The Odd Link Between Commute Direction and Marital Satisfaction
Public transportation won't soon put Match.com out of business, but it has a decent track record, so to speak, when it comes to bringing couples together. Enough couples meet on Philadelphia's transit system for the city's authority to hold an annual contest to determine which one has the cutest story.
In these cases the train or bus simply acts as the venue where the match is made. But if a new psychological study holds true, merely going the same way as another person might be the source of the attraction. (Lenny Kravitz is all like, I could have told you that.)
A group of Chinese researchers propose what they call the "shared-direction effect" in an upcoming paper in the Journal of Experimental Social Psychology. Couples who commute in the same direction, even if they don't travel on the same train or even leave at the same time, seem to be happier together than those who don't, all other things considered. "That is, mere similarity in the direction of commuting to work increases marital satisfaction," the authors report.
The research team reached this conclusion through a series of field and laboratory studies. Their first effort was a broad survey conducted in the United States. They recruited 280 people across the country — on average, 33 years old and married roughly 8 years — to fill out an online questionnaire rating marital satisfaction.
The respondents also provided information about their and their spouse's daily commutes, including travel time and whether or not they left together, and indicated on a directional diagram the path each took to get to work. (Because the survey extended across several cities, the authors could not use subway or metro maps to trace the exact route.)
Meanwhile the researchers conducted a similar survey on the streets of Hong Kong. They approached 139 people (average age 42, length of marriage 13 years) and once again asked them to rate their marital satisfaction. This time, because all the respondents were from the same city, the researchers asked them to trace the route of their and their spouse's commutes on a city metro map, in addition to answering the same broader questions about the trip to work.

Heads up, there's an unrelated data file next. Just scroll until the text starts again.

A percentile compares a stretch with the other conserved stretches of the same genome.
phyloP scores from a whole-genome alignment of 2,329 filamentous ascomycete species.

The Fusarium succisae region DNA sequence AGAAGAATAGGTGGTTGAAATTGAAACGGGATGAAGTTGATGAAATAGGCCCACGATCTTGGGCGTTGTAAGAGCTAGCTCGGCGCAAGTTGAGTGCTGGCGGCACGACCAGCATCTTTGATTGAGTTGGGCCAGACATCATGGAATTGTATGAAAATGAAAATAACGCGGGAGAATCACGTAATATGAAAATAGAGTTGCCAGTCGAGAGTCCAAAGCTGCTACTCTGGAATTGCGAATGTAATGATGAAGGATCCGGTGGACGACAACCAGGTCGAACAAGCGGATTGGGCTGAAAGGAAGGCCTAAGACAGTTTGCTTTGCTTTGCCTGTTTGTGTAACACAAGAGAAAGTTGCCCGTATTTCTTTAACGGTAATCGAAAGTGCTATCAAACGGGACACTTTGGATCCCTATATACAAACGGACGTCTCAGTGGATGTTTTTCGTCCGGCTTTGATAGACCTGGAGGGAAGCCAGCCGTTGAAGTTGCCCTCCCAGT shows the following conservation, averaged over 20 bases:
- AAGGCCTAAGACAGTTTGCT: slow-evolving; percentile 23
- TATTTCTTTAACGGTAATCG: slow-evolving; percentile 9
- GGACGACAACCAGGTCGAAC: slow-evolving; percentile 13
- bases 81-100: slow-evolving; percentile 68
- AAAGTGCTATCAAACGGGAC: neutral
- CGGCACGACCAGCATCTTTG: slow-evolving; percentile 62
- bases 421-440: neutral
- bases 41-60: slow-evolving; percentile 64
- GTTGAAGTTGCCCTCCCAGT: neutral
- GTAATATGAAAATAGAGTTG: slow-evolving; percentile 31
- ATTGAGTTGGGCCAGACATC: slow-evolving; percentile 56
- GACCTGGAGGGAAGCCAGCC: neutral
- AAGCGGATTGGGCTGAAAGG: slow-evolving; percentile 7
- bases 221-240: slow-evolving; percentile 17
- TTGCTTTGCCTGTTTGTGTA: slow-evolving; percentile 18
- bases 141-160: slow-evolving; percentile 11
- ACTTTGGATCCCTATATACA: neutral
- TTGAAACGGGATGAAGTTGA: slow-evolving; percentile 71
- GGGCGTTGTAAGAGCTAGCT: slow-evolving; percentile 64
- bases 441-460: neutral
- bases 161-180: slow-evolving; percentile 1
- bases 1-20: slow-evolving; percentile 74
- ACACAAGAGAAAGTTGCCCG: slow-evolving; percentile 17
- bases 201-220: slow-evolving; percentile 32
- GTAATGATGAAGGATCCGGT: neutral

In both cases the researchers found a statistically significant link between the direction of the commute and the satisfaction of the marriage. The correlation held true even when other factors like length of marriage, number of children, and commute time were controlled. What's more, the connection existed whether or not the couples left for work at the same time — in other words, whether or not man and wife might have chatted the whole way to work didn't seem to make a difference.
The cross-cultural nature of the study gave it an air of universality. Still, the researchers couldn't pin down cause from a field survey; after all, perhaps couples who commuted in the same direction, even if they didn't leave at the same time, met up more often after work for dinner or a drink. That alone might account for their better bond.
So the researchers designed a laboratory study that could help them control the cause of their behavioral discovery. They recruited 80 students and placed them in random male-female pairings. The new couplings believed they were taking part in a study of physical exercise, and each was told to perform a task of walking to an exercise room, lifting a dumbbell, returning to the main room, and repeating the task.
The task itself was meaningless; what really mattered was how the couples traveled to perform it. Some couples walked to their exercise rooms in the same direction on a very similar route. Others went the same direction along slightly different routes down the hall. Still others left in different directions, lifted the weights, returned, and left again.
After the task was complete, each person filled out a form that rated their satisfaction with their partner — little more than a total stranger. Just as the survey results would predict, the only significant indicator of partner was whether or not the random couple traveled the same direction to complete its task. Those who went different ways didn't care as much for one another, and even those who took similar routes in different directions didn't have a strong link.
On the surface the finding seems like a strange one, if not totally implausible. But there is some precedent for it in the psychological literature. Previous studies have found that seemingly irrelevant similarities — such as birthdates and fingerprint style — have an impact on interpersonal exchanges. Research has also found a link between the metaphor of movement and behavior; in one recent study, people primed for "forward movement," a stand-in for "achievement," were more motivated to fulfill a goal.
The present research takes these core psychological theories a step further. Just as people who split up are said to "part ways," the new work suggests that going the same way reflects a broader cognitive commonality and may, in turn, increase interpersonal attraction. The authors conclude (references removed for clarity):
That is, we assumed that engaging in goal-directed behavior (e.g., commuting to work, or walking to an experiment) can activate a mental representation that includes more general concepts of goal-directed activity (i.e., the pursuit of goals more generally.